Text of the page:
Surprising immune cell discovery may have cancer implications

01 January 2014

T lymphoctyes

Image: Innate-like T lymphocytes.

Scientists have identified a previously unknown subset of T lymphocytes, a type of white blood cell, that can mount a quicker-than-usual response to generic immune threats - termed 'innate-like' immunity.

The findings, by researchers at Cancer Research UK's London Research Institute (LRI; now part of the Francis Crick Institute), King's College London and UCL, have implications for cancer treatment, as innate immune responses can be a crucial part of our defence against the formation of tumours.

Professor Adrian Hayday of LRI explained: "During vaccination or infection by microbes or viruses, T lymphocytes respond to limit infection. These responses are highly specific, targeting very particular pathogens, but are delayed by the time that it takes to assemble the response - typically a week or longer. By contrast, our laboratory has demonstrated that some T lymphocytes react very rapidly to generic signals of something being awry in cells or tissues.

"It's as though T lymphocytes traditionally respond to the presence of a burglar in the house, whereas the subset of T lymphocytes we identified respond to the sight of an open door or broken window, without knowing what caused it.

"Such signs that things are not normal  occur in the early stages of infection by many pathogens. And interestingly, they can also occur in the early stages of cancer, supporting our and others' studies that rapidly-responding T lymphocytes can form one key part of our defences against tumour formation."

Professor Hayday's team used mouse models to investigate the behaviour of the rapidly-responding, innate-like T lymphocytes. The study focused on the very fine dissection of small numbers of cells, using molecular biology and immunology techniques.

They discovered that the 'internal wiring' of the innate-like lymphocytes is altered during development of the cells. This explains how they can behave so differently from conventional lymphocytes - that is, with quick and generic, rather than delayed and specific, responses to immune threats. 

Professor Hayday added: "These findings are important if we are to mobilise innate-like lymphocytes against cancer or if we need to suppress such cells, such as in cases where they may be contributing to inflammatory disease."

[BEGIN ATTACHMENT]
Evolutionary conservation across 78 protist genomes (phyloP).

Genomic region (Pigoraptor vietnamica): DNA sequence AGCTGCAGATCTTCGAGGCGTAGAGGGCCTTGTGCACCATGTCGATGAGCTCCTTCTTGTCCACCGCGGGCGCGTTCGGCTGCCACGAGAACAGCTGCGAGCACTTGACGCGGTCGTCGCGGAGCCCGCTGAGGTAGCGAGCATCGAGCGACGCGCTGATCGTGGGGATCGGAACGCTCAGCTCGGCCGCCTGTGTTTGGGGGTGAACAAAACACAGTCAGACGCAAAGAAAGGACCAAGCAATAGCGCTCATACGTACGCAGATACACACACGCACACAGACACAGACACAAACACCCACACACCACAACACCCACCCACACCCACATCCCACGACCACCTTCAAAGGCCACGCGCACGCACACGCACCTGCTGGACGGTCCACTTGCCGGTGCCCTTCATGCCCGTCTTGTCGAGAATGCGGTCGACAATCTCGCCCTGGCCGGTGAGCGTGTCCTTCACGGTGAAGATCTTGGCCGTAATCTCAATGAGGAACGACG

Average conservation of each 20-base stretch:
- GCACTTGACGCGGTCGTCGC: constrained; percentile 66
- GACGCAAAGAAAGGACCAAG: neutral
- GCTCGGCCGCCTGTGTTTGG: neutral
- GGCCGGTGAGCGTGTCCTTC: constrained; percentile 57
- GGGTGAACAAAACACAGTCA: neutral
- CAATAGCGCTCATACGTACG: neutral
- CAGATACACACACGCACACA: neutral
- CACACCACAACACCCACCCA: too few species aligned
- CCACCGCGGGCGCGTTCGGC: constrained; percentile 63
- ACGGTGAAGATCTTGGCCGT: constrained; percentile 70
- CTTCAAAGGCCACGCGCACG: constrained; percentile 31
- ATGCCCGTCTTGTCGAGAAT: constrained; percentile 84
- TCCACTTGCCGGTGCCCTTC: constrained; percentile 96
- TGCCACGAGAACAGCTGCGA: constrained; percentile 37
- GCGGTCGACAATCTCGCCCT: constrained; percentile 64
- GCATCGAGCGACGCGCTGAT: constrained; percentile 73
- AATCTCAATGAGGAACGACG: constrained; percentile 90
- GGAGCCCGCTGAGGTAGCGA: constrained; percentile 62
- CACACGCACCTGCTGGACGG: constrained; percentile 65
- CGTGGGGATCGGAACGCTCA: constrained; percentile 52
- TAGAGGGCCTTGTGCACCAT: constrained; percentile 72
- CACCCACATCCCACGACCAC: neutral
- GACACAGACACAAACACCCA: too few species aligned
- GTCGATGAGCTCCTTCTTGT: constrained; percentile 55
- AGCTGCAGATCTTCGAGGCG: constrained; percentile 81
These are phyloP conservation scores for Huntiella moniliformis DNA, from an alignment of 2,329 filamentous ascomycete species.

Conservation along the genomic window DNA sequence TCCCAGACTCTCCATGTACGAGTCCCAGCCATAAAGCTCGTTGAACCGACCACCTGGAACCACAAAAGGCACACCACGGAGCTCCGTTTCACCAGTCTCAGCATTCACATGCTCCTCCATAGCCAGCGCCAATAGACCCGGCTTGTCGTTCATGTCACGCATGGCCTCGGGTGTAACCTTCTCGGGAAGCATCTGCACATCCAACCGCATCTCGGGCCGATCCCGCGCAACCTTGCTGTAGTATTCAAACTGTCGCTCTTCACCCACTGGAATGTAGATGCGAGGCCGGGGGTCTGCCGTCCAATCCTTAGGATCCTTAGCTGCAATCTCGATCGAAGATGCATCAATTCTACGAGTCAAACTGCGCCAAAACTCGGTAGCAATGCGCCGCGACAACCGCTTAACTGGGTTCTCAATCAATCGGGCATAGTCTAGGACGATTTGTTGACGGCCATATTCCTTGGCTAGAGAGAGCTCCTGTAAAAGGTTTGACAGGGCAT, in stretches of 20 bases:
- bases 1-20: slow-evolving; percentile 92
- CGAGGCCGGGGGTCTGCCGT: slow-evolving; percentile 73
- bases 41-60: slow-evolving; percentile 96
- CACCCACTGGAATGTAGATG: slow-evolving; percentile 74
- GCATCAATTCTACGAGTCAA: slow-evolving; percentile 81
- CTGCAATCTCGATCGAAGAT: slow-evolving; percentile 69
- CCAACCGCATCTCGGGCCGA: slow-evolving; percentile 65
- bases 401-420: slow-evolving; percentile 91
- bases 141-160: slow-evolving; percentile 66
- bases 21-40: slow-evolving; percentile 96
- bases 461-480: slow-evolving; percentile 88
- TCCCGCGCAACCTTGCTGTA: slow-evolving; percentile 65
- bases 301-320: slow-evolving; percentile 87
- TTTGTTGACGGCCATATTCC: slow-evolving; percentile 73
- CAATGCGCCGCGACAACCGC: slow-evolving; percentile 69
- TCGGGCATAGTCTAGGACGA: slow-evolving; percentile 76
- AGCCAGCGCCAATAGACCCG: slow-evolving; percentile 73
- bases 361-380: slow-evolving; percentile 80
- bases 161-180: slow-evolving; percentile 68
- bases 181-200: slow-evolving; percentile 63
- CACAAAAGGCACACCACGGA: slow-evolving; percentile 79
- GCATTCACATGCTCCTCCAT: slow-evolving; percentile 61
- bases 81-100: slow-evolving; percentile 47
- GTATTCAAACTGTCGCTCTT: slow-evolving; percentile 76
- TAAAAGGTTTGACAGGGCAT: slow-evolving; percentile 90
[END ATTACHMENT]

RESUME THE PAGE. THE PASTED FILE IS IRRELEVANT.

He continued: "The journal Science proclaimed cancer immunotherapy as the breakthrough of 2013 and has published clinical studies where conventional T lymphocytes showed efficacy against some solid tumours. However, these may have many severe side-effects and so will need radical refinement before they can be used to treat patients.

"It is likely that innate-like T lymphocytes will form an important part of the immunotherapy arsenal. Any attempts to use them to treat cancer in the clinic should greatly benefit from the improved understanding of their biology provided in this study."

The scientists are now investigating the biology of innate-like T lymphocytes in human samples ranging from normal skin through to primary breast cancers. 

The paper, Innate-like T cells straddle innate and adaptive immunity by revising antigen-receptor responsiveness, is published in Nature Immunology.

  • The discovery of a new subset of T lymphocyte immune cells that can respond more quickly to immune threats may have implications for the treatment of cancer and immune disorders.
  • Innate immune responses have been shown to play a part in defending against certain tumours. And conversely, suppressing innate-like immune responses may be a potential strategy for treating disorders caused by overactive immune responses, such as rheumatoid arthritis and psoriasis.
  • White blood cells are involved in protecting the body against infection and foreign materials. Lymphocytes are one type of these, which are further broken down into large and small lymphocytes. T lymphocytes are one of two types of small lymphocyte, which together with B lymphocytes make up the so-called acquired or adaptive immune system and provide specific responses to threats. There are several types of T lymphocytes, each of which play a distinct role in immunity.
  • Conversely, the innate immune system is comprised of non-lymphocyte types of white blood cell, which provide a non-specific first line of defence.